The site comprises the coastal lagoons just north of Jiddah port (21°30'N 39°10'E) and along the South Corniche road (21°23'N 39°07'E), south of the military area. It contains extensive sandy and muddy intertidal flats and shallow lagoons with sandy islands/peninsulas. All the surrounding area has been landfilled and urbanized, and the whole landward side of the site is bordered by roads.
See box for key species. This is the richest area of the central Red Sea coast for wintering waterbirds, and has a high density of migrating and wintering waders due to the presence of sewage outlets from Jiddah. In 1990 dozens of nests of Phoenicopterus ruber were present as were large numbers of displaying birds, although the colony disappeared after the site was flooded by spring tides.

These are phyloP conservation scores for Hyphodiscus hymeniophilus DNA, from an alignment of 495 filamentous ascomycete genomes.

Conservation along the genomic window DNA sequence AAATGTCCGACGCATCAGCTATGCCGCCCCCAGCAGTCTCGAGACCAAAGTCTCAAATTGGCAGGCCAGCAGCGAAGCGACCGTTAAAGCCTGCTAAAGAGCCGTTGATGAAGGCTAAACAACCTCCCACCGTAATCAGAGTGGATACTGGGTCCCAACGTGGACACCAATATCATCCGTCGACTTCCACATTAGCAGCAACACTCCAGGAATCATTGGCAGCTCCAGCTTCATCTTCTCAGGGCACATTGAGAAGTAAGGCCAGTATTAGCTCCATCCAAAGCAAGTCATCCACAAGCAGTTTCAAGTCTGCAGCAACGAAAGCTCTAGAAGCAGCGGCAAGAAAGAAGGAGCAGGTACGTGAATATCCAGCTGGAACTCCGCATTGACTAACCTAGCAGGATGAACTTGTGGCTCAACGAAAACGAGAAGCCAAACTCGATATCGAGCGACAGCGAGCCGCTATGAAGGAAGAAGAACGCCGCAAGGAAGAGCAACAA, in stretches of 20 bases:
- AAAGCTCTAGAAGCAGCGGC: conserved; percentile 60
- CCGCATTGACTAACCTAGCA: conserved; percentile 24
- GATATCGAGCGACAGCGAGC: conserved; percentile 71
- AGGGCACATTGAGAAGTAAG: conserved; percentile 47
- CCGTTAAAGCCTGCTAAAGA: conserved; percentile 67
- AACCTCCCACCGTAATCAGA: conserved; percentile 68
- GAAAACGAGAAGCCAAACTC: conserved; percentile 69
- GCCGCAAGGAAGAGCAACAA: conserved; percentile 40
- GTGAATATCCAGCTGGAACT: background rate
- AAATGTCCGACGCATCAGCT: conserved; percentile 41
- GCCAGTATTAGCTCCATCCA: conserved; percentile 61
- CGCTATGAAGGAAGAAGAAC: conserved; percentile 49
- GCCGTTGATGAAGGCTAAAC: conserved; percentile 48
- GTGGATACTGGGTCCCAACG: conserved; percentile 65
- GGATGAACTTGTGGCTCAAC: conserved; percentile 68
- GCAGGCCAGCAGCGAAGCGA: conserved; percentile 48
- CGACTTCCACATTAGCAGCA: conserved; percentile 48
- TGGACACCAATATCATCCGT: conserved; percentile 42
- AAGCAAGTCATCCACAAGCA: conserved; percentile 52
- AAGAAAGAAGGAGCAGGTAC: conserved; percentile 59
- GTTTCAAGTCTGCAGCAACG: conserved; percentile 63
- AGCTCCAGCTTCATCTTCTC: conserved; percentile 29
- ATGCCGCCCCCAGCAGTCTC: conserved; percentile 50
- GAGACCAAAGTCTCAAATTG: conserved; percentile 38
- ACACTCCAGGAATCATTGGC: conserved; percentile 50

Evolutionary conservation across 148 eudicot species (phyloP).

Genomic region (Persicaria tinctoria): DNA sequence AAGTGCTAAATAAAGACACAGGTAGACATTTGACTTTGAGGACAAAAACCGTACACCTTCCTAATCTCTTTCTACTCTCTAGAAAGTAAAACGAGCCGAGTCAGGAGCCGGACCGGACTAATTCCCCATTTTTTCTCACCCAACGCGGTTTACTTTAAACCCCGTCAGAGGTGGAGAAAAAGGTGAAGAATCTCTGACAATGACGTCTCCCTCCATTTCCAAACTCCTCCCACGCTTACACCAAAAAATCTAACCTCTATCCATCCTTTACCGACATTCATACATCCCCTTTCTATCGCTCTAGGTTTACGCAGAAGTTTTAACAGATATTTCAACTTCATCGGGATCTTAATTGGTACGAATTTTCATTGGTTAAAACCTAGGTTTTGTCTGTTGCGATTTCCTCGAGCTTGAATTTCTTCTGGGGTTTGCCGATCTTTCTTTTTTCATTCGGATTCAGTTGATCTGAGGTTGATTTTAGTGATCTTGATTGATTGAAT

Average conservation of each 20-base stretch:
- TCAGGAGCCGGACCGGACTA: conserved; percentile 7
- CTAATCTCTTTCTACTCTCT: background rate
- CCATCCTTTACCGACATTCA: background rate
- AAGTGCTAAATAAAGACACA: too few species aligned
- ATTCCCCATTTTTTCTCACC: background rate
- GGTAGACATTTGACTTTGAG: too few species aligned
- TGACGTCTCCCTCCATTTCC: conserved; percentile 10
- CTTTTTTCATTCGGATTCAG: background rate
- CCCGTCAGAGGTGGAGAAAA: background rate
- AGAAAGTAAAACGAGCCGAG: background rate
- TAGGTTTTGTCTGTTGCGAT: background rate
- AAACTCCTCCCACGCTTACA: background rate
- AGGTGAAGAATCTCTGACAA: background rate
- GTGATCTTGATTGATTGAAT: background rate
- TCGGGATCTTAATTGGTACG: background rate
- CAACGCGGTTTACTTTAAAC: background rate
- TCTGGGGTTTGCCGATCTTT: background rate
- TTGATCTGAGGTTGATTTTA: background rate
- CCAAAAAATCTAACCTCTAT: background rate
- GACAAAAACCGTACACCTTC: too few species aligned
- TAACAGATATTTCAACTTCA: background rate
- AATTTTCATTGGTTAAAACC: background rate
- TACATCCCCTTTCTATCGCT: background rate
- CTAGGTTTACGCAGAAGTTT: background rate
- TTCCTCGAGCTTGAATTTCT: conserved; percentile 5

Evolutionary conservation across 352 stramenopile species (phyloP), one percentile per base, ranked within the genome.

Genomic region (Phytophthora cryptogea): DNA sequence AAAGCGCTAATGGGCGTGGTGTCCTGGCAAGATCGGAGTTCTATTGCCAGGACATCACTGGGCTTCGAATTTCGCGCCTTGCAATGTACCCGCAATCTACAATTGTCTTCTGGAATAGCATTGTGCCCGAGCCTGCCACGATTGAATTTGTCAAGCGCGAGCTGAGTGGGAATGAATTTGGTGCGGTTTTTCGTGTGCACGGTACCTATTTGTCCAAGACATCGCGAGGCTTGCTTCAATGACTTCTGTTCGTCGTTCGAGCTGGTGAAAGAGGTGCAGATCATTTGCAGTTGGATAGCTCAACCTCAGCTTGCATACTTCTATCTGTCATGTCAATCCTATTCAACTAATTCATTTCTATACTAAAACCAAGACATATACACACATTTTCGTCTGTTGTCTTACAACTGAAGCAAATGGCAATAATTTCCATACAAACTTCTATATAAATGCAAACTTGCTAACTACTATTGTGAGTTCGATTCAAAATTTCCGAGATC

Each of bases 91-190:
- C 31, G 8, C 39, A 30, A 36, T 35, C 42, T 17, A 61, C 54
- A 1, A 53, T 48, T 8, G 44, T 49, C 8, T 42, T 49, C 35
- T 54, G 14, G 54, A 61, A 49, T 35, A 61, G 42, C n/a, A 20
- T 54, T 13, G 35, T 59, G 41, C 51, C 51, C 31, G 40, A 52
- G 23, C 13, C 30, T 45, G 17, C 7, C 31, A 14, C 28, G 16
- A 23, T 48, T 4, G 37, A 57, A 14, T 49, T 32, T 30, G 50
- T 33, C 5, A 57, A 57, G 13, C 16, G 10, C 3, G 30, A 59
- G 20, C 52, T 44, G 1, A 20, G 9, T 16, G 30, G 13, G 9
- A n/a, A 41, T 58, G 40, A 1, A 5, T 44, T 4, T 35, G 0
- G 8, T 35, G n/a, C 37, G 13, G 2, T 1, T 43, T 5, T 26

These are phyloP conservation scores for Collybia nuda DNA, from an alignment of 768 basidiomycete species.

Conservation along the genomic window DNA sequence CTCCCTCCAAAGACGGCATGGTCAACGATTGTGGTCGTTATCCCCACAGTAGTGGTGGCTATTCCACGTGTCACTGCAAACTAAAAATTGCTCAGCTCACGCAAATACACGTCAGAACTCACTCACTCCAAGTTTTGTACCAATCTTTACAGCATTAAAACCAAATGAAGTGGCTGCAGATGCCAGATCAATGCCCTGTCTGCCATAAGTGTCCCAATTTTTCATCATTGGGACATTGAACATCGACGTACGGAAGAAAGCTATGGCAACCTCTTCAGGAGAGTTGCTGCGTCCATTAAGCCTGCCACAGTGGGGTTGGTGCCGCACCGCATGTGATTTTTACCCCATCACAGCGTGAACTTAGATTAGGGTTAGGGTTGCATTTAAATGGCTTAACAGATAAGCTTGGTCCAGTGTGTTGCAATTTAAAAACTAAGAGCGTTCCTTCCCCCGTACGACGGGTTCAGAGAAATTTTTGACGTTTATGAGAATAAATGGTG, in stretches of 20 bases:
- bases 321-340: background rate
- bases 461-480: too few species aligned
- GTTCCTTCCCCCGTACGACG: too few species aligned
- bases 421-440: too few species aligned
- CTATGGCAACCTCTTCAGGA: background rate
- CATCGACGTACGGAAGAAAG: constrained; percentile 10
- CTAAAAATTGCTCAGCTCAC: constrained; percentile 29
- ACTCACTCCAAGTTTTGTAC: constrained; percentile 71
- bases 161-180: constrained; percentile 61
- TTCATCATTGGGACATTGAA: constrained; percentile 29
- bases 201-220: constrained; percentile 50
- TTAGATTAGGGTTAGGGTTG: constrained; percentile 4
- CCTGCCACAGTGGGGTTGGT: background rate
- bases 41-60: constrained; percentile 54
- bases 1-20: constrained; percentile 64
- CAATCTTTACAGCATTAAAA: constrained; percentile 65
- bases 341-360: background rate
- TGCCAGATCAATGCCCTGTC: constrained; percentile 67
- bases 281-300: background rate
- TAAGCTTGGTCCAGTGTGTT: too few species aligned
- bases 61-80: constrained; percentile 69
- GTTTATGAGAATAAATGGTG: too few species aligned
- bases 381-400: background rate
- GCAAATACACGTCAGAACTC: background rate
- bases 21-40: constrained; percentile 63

Non-bird biodiversity: None known to BirdLife International.
Pressure/threats to key biodiversity
The South Corniche is a busy recreational site at weekends, though the port area is relatively well protected from disturbance due to its proximity to the heavily guarded port. The mudflats at the port show signs of severe eutrophication, and in 1992 the South Corniche area was hit by an oil spill. The entire site is threatened by expanding urbanization and industrial development. Part of the site is proposed as a Natural Reserve in the NCWCD System Plan for Protected Areas.